The move by the EU Commission to reduce bureaucracy for farmers is to be welcomed even if it has taken a long time to get there.

The fact that 28,000 Irish farmers, as reported in this week’s Irish Farmers Journal, could have the burden of inspections removed completely will be particularly welcome for those small farmers that it applies to.

The problem with the EU cutting red tape is that it always seems to be on the agenda and no sooner than some progress is made, new schemes and regulations are devised which brings with it a whole new suite of bureaucracy.

For example, a decade ago when Phil Hogan became Commissioner for Agriculture, he made simplification a central plank of his term.

However, whatever progress was made was largely lost with the major changes that came with the current CAP which came into effect in 2023. The switch to emphasis on eco schemes brought its own bureaucracy and farmers found themselves having to chase and apply for what had came to them as part of the old BPS payment.

Farmer protests

It is clear that farmer protests across Europe over recent months have captured the attention of the EU administrators in Brussels. No doubt the upcoming EU Parliament elections in June has also helped to focus minds on farmer problems in a way that hasn’t been the case in recent years.

There is a realisation that the old political order of slightly right and slightly left of centre parties controlling parliament could be under threat for the first time.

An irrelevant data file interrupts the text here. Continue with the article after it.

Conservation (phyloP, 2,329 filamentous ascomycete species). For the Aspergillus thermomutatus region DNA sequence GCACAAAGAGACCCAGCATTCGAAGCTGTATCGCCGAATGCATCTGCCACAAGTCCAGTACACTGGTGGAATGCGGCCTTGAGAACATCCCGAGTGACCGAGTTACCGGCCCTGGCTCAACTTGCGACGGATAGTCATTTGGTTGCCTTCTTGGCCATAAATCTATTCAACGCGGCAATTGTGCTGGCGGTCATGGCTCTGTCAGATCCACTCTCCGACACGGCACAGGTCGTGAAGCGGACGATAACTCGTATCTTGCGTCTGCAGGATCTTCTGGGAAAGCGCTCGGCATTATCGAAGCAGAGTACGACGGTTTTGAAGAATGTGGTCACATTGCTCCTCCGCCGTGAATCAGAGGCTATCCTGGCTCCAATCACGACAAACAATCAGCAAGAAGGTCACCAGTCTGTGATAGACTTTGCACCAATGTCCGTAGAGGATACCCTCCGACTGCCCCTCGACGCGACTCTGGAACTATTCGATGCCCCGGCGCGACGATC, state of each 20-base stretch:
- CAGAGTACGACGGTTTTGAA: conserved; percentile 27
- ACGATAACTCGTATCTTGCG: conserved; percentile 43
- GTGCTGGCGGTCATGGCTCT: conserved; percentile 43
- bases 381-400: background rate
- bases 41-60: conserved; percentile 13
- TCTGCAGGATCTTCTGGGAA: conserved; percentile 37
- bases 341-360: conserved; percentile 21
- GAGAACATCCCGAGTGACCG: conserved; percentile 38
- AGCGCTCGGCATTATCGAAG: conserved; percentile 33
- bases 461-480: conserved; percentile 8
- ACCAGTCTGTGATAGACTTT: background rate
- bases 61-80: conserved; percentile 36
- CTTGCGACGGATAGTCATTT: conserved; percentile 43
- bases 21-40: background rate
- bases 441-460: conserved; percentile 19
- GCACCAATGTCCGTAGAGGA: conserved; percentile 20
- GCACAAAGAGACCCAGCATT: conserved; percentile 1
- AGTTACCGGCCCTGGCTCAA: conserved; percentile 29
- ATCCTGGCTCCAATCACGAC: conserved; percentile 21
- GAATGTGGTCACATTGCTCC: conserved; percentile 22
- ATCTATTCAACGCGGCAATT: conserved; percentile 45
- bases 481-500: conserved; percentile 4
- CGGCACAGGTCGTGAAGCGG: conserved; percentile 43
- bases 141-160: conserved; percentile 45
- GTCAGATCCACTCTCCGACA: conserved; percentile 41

There is also a sense that voters have fallen out of favour with Green party politics which were very much in vogue when the last elections were held in 2019. A global pandemic, the Russian invasion of Ukraine and Brexit coming into effect have all combined to stretch Government and EU resources and voters have had to confront a cost of living crisis not experienced since the financial crash - which is now well over a decade ago.

More for less

Farmers being required to do more by way of compliance and activities in return for less money has become a theme of the CAP in recent years.

The reality is that neither the EU nor national governments will be enthusiastic about finding significant new money for farmers in the immediate future. Supporting Ukraine and member states as well as the EU enhancing its defence capability will be demanding on resources and with Brexit relatively fresh in the minds of national governments, there will little inclination to increase EU budget contributions.

In the past this wouldn’t have mattered for Ireland but as we are now a net contributor it is easy to anticipate a political view growing around keeping money in Ireland for domestic expenditure demands rather than sending it to the EU.

Against this background, the least expensive way for the EU to show it is listening to farmers when they have little money to offer, is to cut the red tape and make life a little easier.

The fact that it is the smallest farmers that will benefit also targets the group that are lest likely to be comfortable with the bureaucratic process. This move is to be welcomed as a useful first step on a journey that needs to continue.

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